Small Business

Give Gen Y a chance

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It’s important that staff, especially Gen Y staff, have a great leader to look up to. Motivation and inspiration is key.

One of the greatest challenges for business owners in the modern era is Gen Y staff. Right? Wrong. The greatest problem for business owners bellyaching about the under-30 worker is their own leadership.

Sure the tech-savvy, multi-tasking, would-be CEO aspirant ‘typical’ Gen Y staffer is different and is responsible for many proprietors and managers pulling their hair out, but younger generations have always been a challenge.

After all, in the 50s there was a song entitled “What’s the matter with kids today?” And then Bob Dylan’s 60s generation, the baby boomers, told parents: “Get out of the new one if you can’t lend a hand, for the times they are a’ changing.”

Generations will always see the world differently because their mental inputs, which create the eyes that help their interpretation of ‘reality’, have been time-determined. One thing that doesn’t change is for leaders to step up to the plate and lead.

I addressed a conference of business owners where the challenge was Gen Y employees in the workplace. It was a workshop and so I divided it into two parts.

In the first session, we agreed on the characteristics of Gen Y. The likes of author Avril Henry has studied the generation and summed them up in the following way:

  • They are self-confident and self-aware.
  • They are stimuli junkies, educated, fast learners and technology savvy.
  • They are informal, independent and focused on ‘having a life’.
  • Importantly, they are motivated and inspired by good managers and leaders.

And this is the ‘in’ for business owners, who are keen to get the best out of their challenging workforce. However, it requires for the business leader to be exactly that – a leader.

Of course, those leading Gen Y in particular ask why do they have to change? Sure, it would be ideal if their young staff members came to work and shocked their bosses by saying: “I’ve thought about it and I realise I have been a thorn in your side and I promise to be the team player you have been dreaming of.”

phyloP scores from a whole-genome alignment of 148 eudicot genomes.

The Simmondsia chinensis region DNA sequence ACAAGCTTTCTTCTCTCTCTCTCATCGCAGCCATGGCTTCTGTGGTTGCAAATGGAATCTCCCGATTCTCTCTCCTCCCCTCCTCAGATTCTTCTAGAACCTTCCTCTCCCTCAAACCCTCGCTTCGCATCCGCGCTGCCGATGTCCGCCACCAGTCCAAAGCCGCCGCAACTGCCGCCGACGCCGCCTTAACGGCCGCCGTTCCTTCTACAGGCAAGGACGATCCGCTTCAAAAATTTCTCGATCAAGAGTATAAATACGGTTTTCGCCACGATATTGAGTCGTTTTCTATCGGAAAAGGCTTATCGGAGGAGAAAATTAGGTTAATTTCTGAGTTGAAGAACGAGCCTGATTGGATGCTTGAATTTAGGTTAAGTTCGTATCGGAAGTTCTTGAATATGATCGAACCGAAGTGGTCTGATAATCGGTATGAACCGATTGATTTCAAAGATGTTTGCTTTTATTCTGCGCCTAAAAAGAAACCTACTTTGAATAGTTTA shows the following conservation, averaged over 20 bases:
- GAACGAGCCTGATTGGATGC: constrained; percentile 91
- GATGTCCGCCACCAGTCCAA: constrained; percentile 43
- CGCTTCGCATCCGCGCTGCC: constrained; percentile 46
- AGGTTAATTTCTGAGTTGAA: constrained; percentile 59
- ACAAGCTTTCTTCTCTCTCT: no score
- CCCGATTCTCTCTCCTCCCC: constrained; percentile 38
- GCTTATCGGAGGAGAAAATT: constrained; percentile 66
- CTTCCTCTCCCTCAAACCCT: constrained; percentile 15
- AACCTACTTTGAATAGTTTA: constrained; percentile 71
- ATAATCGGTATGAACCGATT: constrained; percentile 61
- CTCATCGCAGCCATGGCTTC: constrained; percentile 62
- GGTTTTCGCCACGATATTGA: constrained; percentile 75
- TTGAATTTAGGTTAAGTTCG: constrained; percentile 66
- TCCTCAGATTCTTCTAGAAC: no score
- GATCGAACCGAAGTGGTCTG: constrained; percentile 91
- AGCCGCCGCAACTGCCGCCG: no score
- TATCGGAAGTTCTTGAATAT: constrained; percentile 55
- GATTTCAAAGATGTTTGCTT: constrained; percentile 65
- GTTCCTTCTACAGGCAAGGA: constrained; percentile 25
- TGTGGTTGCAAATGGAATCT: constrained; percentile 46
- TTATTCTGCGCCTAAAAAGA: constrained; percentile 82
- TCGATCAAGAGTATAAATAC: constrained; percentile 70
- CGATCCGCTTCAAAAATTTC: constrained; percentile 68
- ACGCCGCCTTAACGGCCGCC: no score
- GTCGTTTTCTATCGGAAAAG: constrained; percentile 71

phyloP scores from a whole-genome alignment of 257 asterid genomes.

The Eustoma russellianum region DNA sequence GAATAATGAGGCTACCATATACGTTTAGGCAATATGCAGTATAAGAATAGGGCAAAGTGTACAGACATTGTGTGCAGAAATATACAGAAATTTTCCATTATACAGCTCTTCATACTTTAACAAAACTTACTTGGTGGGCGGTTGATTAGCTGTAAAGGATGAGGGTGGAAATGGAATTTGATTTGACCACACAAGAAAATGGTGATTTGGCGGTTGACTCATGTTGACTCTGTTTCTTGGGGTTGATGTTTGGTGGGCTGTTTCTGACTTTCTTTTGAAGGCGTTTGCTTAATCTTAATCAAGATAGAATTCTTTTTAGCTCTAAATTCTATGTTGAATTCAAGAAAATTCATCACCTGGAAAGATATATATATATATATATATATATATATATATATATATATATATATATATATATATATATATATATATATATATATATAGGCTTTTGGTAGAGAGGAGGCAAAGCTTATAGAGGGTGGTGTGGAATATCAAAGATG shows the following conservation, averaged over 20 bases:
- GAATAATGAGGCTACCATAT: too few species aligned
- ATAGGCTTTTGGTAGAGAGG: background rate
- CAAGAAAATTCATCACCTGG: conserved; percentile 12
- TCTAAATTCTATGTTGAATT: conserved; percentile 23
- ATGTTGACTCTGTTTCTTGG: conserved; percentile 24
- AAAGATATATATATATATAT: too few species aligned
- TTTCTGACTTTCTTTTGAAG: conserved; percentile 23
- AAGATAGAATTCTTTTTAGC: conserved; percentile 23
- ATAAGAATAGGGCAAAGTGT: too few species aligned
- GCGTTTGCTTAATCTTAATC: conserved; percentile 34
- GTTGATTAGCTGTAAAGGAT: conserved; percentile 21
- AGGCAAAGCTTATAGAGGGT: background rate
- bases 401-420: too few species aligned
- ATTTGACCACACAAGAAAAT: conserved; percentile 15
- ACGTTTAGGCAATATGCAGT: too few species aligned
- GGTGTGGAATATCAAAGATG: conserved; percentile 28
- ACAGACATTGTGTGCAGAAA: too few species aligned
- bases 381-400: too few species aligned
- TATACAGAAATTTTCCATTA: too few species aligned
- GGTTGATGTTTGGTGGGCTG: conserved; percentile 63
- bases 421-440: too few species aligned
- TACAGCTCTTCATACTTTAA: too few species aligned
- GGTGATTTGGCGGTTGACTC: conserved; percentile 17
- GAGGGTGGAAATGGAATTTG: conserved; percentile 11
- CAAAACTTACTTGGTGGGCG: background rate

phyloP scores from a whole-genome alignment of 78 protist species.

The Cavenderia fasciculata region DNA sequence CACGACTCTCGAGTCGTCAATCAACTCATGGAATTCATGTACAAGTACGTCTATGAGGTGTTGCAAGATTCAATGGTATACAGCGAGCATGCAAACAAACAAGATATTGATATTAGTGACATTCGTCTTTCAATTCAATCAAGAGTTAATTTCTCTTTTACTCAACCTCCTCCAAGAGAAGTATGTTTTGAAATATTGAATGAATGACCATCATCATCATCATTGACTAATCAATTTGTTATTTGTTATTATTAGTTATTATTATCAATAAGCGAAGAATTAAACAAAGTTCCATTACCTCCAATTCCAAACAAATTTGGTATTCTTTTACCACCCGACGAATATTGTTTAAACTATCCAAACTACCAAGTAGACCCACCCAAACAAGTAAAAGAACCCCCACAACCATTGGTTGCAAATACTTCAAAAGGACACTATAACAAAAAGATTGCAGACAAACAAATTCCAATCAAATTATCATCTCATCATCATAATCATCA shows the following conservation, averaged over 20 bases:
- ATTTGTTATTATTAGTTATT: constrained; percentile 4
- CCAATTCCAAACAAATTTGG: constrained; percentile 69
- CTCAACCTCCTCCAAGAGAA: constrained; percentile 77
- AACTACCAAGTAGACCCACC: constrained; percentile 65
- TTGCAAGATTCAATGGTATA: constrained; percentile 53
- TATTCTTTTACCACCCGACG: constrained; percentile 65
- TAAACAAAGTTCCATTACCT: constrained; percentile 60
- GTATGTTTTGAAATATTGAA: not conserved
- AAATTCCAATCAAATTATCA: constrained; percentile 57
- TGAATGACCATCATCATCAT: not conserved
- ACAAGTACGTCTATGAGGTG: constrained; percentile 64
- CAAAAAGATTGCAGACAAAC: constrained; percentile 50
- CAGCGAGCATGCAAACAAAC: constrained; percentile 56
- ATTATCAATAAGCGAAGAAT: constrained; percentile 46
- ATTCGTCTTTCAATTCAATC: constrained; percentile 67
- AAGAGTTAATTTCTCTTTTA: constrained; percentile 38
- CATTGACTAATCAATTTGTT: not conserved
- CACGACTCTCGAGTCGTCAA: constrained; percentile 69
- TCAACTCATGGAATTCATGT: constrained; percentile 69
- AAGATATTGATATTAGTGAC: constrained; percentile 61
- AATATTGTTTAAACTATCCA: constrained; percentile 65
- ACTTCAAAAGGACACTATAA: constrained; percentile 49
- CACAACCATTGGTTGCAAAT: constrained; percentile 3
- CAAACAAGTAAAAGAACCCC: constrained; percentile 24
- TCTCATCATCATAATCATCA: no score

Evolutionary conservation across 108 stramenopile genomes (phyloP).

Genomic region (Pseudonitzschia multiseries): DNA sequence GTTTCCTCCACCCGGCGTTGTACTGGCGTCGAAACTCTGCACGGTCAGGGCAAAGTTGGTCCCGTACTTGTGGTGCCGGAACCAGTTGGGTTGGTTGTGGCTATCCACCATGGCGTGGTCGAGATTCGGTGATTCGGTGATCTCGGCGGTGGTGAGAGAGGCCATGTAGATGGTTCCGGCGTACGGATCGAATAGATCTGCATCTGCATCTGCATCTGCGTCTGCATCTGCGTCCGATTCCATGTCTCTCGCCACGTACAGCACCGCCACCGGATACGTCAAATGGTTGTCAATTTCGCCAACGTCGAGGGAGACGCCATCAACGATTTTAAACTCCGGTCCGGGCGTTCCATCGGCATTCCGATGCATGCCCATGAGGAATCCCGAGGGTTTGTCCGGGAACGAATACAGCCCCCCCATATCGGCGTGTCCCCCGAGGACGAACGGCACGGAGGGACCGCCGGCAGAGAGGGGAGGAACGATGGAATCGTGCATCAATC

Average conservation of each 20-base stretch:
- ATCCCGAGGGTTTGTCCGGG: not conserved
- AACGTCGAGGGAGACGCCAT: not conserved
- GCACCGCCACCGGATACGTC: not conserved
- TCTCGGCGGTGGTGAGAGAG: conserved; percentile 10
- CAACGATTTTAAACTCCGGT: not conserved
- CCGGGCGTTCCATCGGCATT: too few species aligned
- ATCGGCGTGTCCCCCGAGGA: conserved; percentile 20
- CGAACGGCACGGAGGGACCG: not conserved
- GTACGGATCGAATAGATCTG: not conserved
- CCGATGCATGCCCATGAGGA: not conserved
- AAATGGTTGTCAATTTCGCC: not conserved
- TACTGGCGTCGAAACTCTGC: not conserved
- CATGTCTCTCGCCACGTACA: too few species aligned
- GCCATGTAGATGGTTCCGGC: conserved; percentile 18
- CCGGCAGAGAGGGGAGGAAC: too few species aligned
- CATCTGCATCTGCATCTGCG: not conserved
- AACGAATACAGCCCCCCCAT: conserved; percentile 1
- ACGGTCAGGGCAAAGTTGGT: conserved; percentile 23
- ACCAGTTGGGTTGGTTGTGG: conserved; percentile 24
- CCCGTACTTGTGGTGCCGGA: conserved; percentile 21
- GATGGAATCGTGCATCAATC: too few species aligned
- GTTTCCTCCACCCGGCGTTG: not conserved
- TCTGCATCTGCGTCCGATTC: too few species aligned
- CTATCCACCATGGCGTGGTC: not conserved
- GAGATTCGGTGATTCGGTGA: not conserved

As the guy from the movie The Castle might say: “Tell ‘em they’re dreaming.”

So given the above is not likely to happen, I asked my seminar group, what’s the only way change in the workplace will happen?

It’s obvious: the leader has to change. As the old saying goes – if nothing changes, nothing changes.

In Michael Gerber’s book THE E-MYTH Why Most Small Businesses Don’t Work and What to do about it, he posed the key question: Do you have a people strategy? Is it written down? If you answered no to both questions, then why not?

Most bosses have a universal complaint: “Why can’t I get my employees to do what I want?”

Gerber believes it’s nearly impossible to make anyone do anything. I would add – at least for a long time.

His advice is to create an environment in which your team wants to do it. It becomes what they want to do, not just for you but for themselves.

I’m on a unity ticket with Ken Blanchard who wrote The One Minute Manager. This is what he suggests you tell your workers: “You don’t work for me – you work for you in my business.”

The irony is that small business owners might be able to get the best out of their employees by changing their mindset from being dependent employees to becoming independent employees in the ‘business’ of building their personal brands.

If you want your employees to be high achievers, tell them to go after their PBs.


  • Be a great leader for your staff. They will work harder if they see a motivated boss.
  • Empower your staff to not only work for your business, but also in developing themselves.
  • If you can’t understand Gen Y, it might be time to change your attitude towards them. Try it and you might be surprised.

Published on: Friday, July 22, 2011

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